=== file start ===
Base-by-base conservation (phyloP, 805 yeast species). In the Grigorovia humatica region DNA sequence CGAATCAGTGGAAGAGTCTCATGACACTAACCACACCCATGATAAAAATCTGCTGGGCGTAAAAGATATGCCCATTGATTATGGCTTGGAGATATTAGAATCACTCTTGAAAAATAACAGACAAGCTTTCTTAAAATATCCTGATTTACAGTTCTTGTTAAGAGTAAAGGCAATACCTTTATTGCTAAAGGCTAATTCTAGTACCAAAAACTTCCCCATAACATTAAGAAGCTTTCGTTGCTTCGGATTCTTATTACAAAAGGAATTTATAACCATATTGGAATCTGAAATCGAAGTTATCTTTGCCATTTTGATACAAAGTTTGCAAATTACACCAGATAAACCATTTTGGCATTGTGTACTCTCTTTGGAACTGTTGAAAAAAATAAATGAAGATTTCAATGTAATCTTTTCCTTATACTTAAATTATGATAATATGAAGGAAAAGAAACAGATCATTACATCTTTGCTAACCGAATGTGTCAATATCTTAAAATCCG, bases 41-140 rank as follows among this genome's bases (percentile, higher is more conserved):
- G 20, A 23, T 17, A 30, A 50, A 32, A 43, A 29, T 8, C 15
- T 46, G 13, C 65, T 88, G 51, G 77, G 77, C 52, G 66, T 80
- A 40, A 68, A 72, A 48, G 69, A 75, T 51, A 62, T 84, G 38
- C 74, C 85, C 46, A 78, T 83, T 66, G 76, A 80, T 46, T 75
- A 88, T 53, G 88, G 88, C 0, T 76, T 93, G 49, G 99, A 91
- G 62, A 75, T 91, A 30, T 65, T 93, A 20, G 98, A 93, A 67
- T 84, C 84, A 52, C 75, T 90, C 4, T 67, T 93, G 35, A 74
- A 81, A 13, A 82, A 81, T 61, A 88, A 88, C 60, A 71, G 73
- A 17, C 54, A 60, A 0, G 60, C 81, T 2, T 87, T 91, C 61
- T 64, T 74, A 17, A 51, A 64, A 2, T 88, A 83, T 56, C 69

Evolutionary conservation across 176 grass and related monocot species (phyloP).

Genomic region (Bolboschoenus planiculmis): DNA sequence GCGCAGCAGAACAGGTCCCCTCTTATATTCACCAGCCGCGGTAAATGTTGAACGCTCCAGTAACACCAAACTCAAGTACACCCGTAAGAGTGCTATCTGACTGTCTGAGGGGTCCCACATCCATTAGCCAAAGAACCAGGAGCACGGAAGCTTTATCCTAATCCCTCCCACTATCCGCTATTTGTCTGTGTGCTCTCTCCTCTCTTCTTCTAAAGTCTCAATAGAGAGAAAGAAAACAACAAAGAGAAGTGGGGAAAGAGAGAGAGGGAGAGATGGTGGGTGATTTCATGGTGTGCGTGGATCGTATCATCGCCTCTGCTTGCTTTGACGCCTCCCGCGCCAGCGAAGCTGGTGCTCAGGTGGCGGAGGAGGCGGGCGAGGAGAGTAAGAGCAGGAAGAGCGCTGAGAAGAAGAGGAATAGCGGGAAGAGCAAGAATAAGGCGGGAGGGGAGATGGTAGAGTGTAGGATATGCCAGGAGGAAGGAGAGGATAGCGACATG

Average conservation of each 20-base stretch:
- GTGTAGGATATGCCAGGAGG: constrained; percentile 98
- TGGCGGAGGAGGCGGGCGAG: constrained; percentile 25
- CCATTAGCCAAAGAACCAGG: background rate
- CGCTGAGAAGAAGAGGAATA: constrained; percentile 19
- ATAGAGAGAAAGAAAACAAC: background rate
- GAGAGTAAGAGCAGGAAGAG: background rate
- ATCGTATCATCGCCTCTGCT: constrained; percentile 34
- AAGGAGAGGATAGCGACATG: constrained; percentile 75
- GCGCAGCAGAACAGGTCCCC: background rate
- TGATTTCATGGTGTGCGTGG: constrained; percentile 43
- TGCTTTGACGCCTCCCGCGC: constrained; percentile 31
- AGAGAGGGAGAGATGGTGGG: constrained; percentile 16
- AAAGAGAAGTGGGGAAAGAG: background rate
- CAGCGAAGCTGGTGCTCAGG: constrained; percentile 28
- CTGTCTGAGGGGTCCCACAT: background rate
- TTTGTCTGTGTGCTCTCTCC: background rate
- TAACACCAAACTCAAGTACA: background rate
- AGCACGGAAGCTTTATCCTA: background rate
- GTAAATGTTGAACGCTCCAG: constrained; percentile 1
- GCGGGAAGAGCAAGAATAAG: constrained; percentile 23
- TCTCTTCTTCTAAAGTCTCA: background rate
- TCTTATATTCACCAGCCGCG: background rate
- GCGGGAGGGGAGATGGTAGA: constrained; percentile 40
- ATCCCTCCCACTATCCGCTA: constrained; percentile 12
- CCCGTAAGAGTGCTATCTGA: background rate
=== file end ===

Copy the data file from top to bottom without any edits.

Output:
Base-by-base conservation (phyloP, 805 yeast species). In the Grigorovia humatica region DNA sequence CGAATCAGTGGAAGAGTCTCATGACACTAACCACACCCATGATAAAAATCTGCTGGGCGTAAAAGATATGCCCATTGATTATGGCTTGGAGATATTAGAATCACTCTTGAAAAATAACAGACAAGCTTTCTTAAAATATCCTGATTTACAGTTCTTGTTAAGAGTAAAGGCAATACCTTTATTGCTAAAGGCTAATTCTAGTACCAAAAACTTCCCCATAACATTAAGAAGCTTTCGTTGCTTCGGATTCTTATTACAAAAGGAATTTATAACCATATTGGAATCTGAAATCGAAGTTATCTTTGCCATTTTGATACAAAGTTTGCAAATTACACCAGATAAACCATTTTGGCATTGTGTACTCTCTTTGGAACTGTTGAAAAAAATAAATGAAGATTTCAATGTAATCTTTTCCTTATACTTAAATTATGATAATATGAAGGAAAAGAAACAGATCATTACATCTTTGCTAACCGAATGTGTCAATATCTTAAAATCCG, bases 41-140 rank as follows among this genome's bases (percentile, higher is more conserved):
- G 20, A 23, T 17, A 30, A 50, A 32, A 43, A 29, T 8, C 15
- T 46, G 13, C 65, T 88, G 51, G 77, G 77, C 52, G 66, T 80
- A 40, A 68, A 72, A 48, G 69, A 75, T 51, A 62, T 84, G 38
- C 74, C 85, C 46, A 78, T 83, T 66, G 76, A 80, T 46, T 75
- A 88, T 53, G 88, G 88, C 0, T 76, T 93, G 49, G 99, A 91
- G 62, A 75, T 91, A 30, T 65, T 93, A 20, G 98, A 93, A 67
- T 84, C 84, A 52, C 75, T 90, C 4, T 67, T 93, G 35, A 74
- A 81, A 13, A 82, A 81, T 61, A 88, A 88, C 60, A 71, G 73
- A 17, C 54, A 60, A 0, G 60, C 81, T 2, T 87, T 91, C 61
- T 64, T 74, A 17, A 51, A 64, A 2, T 88, A 83, T 56, C 69

Evolutionary conservation across 176 grass and related monocot species (phyloP).

Genomic region (Bolboschoenus planiculmis): DNA sequence GCGCAGCAGAACAGGTCCCCTCTTATATTCACCAGCCGCGGTAAATGTTGAACGCTCCAGTAACACCAAACTCAAGTACACCCGTAAGAGTGCTATCTGACTGTCTGAGGGGTCCCACATCCATTAGCCAAAGAACCAGGAGCACGGAAGCTTTATCCTAATCCCTCCCACTATCCGCTATTTGTCTGTGTGCTCTCTCCTCTCTTCTTCTAAAGTCTCAATAGAGAGAAAGAAAACAACAAAGAGAAGTGGGGAAAGAGAGAGAGGGAGAGATGGTGGGTGATTTCATGGTGTGCGTGGATCGTATCATCGCCTCTGCTTGCTTTGACGCCTCCCGCGCCAGCGAAGCTGGTGCTCAGGTGGCGGAGGAGGCGGGCGAGGAGAGTAAGAGCAGGAAGAGCGCTGAGAAGAAGAGGAATAGCGGGAAGAGCAAGAATAAGGCGGGAGGGGAGATGGTAGAGTGTAGGATATGCCAGGAGGAAGGAGAGGATAGCGACATG

Average conservation of each 20-base stretch:
- GTGTAGGATATGCCAGGAGG: constrained; percentile 98
- TGGCGGAGGAGGCGGGCGAG: constrained; percentile 25
- CCATTAGCCAAAGAACCAGG: background rate
- CGCTGAGAAGAAGAGGAATA: constrained; percentile 19
- ATAGAGAGAAAGAAAACAAC: background rate
- GAGAGTAAGAGCAGGAAGAG: background rate
- ATCGTATCATCGCCTCTGCT: constrained; percentile 34
- AAGGAGAGGATAGCGACATG: constrained; percentile 75
- GCGCAGCAGAACAGGTCCCC: background rate
- TGATTTCATGGTGTGCGTGG: constrained; percentile 43
- TGCTTTGACGCCTCCCGCGC: constrained; percentile 31
- AGAGAGGGAGAGATGGTGGG: constrained; percentile 16
- AAAGAGAAGTGGGGAAAGAG: background rate
- CAGCGAAGCTGGTGCTCAGG: constrained; percentile 28
- CTGTCTGAGGGGTCCCACAT: background rate
- TTTGTCTGTGTGCTCTCTCC: background rate
- TAACACCAAACTCAAGTACA: background rate
- AGCACGGAAGCTTTATCCTA: background rate
- GTAAATGTTGAACGCTCCAG: constrained; percentile 1
- GCGGGAAGAGCAAGAATAAG: constrained; percentile 23
- TCTCTTCTTCTAAAGTCTCA: background rate
- TCTTATATTCACCAGCCGCG: background rate
- GCGGGAGGGGAGATGGTAGA: constrained; percentile 40
- ATCCCTCCCACTATCCGCTA: constrained; percentile 12
- CCCGTAAGAGTGCTATCTGA: background rate